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This product is no longer available.
A seaworthy yacht tender.
I knew the voice on the phone, Twenty-five years ago that voice had tried to convince me that A+B=C! And not only that, but he'd also informed me that if I were to flick another rubber band in class he'd give me a tender behind!
Now here was Bill Lomas, the maths teacher of my delinquent youth asking me for a tender behind! After explaining the reason for my merriment and sharing a good laugh, we got down to business. The requirement was for a tender for his small motor sailer.
“Big enough for Elsie and me, plus some gear and maybe two others at times. Short enough to go up on deck, light enough to be easily lifted up there and easy for an old amateur to build. Oh yes, we don't have a life raft on the yacht so it has to be our lifeboat as well!”
No longer young, and bothered by severe arthritis in his knees Bill also needed a boat unusually stable for something so small. Reflecting that life is rarely easy, I told Bill I'd be back to him in a few days.
He liked my preliminary drawings, and we went ahead with what became known to us as ‘Tender Behind’, a little boat that has become very popular with the many others who have built her. Bill worked away steadily at the new boat, thoroughly enjoying the building and seeing T.B. taking shape. I visited regularly, at first to keep tabs on the new design as it went together, then to visit the man who was rapidly becoming a friend. I found out that he was in fact a qualified Naval Architect, a fact that he had been loth to mention before as few people appreciate that the design of small craft is not something that a man taught to calculate the internal structure of ships is familiar with.
Bill's invariable good humour and enthusiasm for life made visiting the Lomas home an occasion to look forward to, but sadly he did not live to see T.B. in the water. Bill Lomas died on Christmas day 1989.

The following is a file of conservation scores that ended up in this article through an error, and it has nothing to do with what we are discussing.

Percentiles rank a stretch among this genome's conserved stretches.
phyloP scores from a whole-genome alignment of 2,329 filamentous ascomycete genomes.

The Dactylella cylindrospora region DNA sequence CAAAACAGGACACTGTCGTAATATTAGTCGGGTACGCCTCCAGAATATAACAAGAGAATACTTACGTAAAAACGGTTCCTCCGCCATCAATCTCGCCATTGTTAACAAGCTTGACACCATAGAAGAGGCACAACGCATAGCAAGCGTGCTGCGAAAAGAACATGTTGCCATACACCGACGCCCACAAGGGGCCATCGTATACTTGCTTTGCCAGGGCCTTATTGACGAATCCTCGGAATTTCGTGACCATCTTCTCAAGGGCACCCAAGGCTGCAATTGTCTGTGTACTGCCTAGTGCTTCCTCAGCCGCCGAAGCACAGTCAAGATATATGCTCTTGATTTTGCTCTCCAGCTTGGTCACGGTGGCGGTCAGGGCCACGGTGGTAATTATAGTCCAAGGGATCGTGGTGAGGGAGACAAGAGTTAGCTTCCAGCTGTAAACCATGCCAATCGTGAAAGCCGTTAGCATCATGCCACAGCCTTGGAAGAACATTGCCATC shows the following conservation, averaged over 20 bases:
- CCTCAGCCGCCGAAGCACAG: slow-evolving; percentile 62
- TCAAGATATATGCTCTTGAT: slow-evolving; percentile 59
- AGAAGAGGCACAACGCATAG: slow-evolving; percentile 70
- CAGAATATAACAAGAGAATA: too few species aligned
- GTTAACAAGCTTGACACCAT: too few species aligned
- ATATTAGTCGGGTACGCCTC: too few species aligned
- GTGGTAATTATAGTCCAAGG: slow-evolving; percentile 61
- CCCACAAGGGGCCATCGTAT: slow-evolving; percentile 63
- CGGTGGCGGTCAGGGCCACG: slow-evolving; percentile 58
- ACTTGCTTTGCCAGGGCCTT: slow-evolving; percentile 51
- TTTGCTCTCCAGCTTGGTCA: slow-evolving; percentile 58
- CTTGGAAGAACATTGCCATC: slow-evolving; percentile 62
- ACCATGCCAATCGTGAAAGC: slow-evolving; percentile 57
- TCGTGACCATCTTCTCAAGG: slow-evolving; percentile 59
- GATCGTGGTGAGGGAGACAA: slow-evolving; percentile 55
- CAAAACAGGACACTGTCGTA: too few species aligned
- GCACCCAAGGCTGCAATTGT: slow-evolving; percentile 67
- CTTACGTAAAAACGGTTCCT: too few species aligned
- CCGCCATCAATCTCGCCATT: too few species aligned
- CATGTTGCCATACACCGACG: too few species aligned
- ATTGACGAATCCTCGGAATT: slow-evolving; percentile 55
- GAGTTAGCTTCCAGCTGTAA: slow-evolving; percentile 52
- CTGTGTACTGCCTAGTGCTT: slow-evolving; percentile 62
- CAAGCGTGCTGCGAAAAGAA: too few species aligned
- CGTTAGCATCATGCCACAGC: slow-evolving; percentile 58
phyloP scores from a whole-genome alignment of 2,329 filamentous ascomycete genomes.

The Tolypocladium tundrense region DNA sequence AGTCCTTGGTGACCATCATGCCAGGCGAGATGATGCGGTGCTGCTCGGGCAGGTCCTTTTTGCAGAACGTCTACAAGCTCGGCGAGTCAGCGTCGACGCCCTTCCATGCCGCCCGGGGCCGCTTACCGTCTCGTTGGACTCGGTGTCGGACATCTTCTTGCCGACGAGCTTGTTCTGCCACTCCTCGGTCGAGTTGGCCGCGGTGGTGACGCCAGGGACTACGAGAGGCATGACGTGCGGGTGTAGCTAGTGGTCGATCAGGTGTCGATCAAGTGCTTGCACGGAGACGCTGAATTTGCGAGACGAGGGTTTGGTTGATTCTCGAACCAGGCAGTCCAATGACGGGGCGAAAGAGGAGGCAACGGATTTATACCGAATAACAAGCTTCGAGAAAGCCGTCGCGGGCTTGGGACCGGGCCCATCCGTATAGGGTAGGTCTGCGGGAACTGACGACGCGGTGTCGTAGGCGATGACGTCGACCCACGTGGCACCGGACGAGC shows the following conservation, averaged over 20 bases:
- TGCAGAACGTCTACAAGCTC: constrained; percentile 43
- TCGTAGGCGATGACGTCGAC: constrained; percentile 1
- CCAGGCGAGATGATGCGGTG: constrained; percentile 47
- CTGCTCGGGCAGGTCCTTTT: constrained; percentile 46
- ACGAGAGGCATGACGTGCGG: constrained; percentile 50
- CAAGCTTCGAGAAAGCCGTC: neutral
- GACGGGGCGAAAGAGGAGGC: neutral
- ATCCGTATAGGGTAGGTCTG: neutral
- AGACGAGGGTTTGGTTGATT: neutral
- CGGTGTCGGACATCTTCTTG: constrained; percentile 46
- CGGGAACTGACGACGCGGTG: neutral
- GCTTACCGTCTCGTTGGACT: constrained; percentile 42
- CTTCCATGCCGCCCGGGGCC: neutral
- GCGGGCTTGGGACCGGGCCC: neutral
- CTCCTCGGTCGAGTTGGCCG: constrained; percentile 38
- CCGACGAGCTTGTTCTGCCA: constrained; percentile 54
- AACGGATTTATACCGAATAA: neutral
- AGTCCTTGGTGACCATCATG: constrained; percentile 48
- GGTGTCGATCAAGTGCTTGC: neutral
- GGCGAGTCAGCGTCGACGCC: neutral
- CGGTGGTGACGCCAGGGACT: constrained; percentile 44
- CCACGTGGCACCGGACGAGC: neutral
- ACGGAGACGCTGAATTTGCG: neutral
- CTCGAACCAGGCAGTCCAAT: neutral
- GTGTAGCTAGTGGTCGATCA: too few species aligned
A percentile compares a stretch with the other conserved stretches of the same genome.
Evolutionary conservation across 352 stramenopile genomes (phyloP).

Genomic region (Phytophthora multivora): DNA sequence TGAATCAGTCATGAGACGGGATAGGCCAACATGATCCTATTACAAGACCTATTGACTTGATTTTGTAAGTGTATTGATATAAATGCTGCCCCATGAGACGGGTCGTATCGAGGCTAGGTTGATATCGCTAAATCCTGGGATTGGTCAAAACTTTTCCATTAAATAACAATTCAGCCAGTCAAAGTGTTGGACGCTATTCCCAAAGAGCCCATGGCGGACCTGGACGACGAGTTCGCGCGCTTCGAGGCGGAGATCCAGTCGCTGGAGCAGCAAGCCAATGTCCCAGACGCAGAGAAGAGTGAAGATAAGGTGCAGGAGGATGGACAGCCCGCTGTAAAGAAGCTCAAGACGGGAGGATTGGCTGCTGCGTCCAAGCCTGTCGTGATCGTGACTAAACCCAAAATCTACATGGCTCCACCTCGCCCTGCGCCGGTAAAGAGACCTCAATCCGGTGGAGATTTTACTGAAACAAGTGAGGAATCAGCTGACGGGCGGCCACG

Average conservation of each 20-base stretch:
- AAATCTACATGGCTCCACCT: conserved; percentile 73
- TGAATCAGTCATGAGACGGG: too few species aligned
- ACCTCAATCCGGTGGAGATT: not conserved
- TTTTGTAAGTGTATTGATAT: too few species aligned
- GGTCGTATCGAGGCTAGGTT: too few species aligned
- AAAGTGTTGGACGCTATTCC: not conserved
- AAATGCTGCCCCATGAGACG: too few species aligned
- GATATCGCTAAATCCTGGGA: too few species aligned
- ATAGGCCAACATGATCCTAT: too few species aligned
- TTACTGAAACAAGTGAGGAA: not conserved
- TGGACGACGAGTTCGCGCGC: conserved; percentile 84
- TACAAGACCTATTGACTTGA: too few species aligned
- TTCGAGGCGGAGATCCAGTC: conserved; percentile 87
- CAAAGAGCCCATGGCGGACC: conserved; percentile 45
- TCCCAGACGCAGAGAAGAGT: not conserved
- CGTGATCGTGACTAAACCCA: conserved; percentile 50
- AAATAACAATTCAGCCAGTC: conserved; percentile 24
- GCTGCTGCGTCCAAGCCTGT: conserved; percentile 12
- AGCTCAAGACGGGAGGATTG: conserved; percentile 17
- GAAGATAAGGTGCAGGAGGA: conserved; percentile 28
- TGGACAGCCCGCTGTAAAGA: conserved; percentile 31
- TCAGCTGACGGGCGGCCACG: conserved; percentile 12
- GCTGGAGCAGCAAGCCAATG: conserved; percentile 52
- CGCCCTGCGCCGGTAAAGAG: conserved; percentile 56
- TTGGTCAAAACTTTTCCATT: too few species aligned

I bought the nearly completed boat from Elsie, and still have her. She's done a lot of miles, carried enormous loads and done some goodly voyages on her own. I used her at Traditional Small Craft Society meetings one season when I was between ‘real’ boats, and often took three or four adults exploring several miles up an estuary.
In trials we found that she rowed well for something so short, carried eight people for a few strokes of the oars without swamping and has stability that has to be experienced to be believed. This is one of the few small boats in which one can safely stand up and heave a carton of stores over the rail of the mothership.
Although the rig was intended as one that would never get small children into trouble while sailing around an anchorage, at least two very grown-up lady children have built their ‘T.B.s’ at 1O% longer (just multiply the fore and aft measurements by that amount, I don't think it would go well if any longer though) with a larger balance lug rig and are using their wee boats for quite adventurous trips. One in fact takes her sleeping bag and puptent. Cruising comes in many guises and this might just be the smallest practical cruiser yet.
She sails really well, in fact the wife of one owner tells me that once their forty footer is secure in its anchorage the main debate is who is first to sail the tender and for how long! She tows straight and very dry, motors safely with my 2hp Honda outboard and is still light enough to be easily roof racked on our little car.
It's a favourite with the family, and with many others as well. I've still got mine and have owned her for longer than any other boat I've ever had.
John Welsford, designer.
These are a selection of the plans and John Welsford's construction write up. This is intended for pre-build study or to help with the decision to purchase. They will help you decide whether or not you can build the boat but do not provide sufficient information to actually do so.
The kit includes:
Note that this kit does not contain any of the wooden parts. Budget £370 for the plywood and £280 for the hardwood.